This week I also sold bitcoin in Argentina and got cash for it. In some ways quite simple, but there was a lot of detail that had to be done in the execution. And, just for the sake of interest, I will outline it here.
I did the sale so the buyer transferred funds directly into my bank account but they do have sellers who will do cash. I didn’t want to attempt that route since I do happen to have a local bank account.
I sold through www.localbitcoin.com (which is how I bought my bitcoin in Asia).
1. I inserted my offline hardware wallet (That contains my BTC) into my laptop and transfer BTC from my wallet -> my localbitcoin account wallet online. This takes about 15 – 30 minutes to execute.
2. Choose a buyer (I usually look for someone with 1000+ transactions that has a 100% rating from clients)
3. I gave the buyer a photo copy of my DNI (Argentinian National ID) and my bank account information and request the transaction. At this point, the amount of BTC I am selling goes into escrow on the localbitcoin.com exchange.
4. The buyer – if my information is correct and he accepts the transaction, executes the bank transfer and sends me a photo of the confirmed bank transfer.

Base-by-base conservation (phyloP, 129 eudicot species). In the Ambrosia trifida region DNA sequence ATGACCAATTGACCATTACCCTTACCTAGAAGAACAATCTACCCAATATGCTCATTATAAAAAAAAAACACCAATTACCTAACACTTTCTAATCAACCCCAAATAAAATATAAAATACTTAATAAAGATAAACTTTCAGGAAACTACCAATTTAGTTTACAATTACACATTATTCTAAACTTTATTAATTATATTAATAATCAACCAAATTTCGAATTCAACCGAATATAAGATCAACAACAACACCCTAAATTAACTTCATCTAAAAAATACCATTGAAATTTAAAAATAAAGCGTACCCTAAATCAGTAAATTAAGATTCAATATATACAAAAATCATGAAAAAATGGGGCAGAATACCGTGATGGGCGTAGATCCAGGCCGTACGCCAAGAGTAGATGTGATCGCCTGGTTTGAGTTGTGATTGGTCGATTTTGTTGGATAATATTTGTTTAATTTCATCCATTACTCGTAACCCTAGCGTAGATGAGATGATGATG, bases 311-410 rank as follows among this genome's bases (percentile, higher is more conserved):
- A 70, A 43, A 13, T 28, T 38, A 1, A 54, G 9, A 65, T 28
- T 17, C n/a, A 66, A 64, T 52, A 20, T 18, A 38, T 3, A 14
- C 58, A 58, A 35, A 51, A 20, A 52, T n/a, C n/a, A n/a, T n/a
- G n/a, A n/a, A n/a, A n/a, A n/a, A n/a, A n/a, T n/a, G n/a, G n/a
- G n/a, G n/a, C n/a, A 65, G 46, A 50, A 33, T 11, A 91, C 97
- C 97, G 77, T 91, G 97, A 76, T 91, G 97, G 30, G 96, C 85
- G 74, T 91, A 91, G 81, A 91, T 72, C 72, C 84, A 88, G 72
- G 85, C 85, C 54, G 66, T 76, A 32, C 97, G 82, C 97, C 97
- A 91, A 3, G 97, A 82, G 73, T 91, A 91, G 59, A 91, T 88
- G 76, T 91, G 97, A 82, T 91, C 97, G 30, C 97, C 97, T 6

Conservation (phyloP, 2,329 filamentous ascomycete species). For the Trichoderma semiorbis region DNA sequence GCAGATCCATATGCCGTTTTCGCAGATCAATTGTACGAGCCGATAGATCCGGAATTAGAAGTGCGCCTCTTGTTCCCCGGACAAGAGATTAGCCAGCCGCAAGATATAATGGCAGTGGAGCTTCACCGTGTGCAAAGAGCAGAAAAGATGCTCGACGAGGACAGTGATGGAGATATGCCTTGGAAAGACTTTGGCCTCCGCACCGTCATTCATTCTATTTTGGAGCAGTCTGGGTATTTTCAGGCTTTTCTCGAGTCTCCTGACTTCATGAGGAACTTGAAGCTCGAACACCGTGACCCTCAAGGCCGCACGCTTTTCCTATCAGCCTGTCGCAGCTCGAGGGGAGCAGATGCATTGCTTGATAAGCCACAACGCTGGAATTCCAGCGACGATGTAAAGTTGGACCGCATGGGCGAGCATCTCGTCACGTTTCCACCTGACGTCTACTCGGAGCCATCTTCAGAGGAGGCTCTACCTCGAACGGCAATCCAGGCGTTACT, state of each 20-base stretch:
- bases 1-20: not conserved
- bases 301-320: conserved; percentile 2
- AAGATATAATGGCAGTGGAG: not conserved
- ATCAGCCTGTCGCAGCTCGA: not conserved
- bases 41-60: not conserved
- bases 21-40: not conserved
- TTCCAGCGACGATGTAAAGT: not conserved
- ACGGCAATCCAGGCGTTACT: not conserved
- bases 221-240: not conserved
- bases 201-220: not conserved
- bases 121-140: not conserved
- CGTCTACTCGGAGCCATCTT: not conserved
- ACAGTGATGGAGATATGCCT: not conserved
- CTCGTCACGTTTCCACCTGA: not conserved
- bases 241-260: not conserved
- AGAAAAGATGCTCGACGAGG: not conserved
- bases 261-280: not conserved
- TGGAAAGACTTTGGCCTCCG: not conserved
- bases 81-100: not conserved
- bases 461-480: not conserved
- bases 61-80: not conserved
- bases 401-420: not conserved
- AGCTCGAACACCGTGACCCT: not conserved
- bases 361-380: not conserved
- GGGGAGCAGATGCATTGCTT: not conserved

5. I wait for it to hit my account (in this case it took about 2 hours).
6. I release the BTC from escrow.
7. Done. Total actual effort on my part about 15 minutes. Fee – About US$ 8.
There were a number of complications but all from poor prior preparation on my part. The biggest one was I hadn’t thought through how to check if the money had arrived. I hadn’t set up online access to my bank yet and the closest (and only!!!!!) ATM within 500 meters closed about an hour into the procedure. They don’t have ATMs every 100 meters like they do in Thailand. And when the bank closed, they put down steel shutters and closed off access to the ATM as well 😊. I had to haul myself to a Starbucks with Wi-Fi close to my bank’s main branch (which did still allow access to it’s ATMs after 3PM).
**The bank employee unions are trying to go on strike here in Argentina because they are only getting a 9% raise or some similar nonsense (if I translated correctly). And they only seem to have customer hours from 1030 – 1500 anyway. Such a deal. Sorry – I think very little positive about unions in any way, shape or form.
And now (Monty Python fan alert) for something completely different …
I wanted to add here some quotes from some books that I read just recently, and some paraprosdokians. Hard to pronounce but amusing regardless. Worth sharing in my book.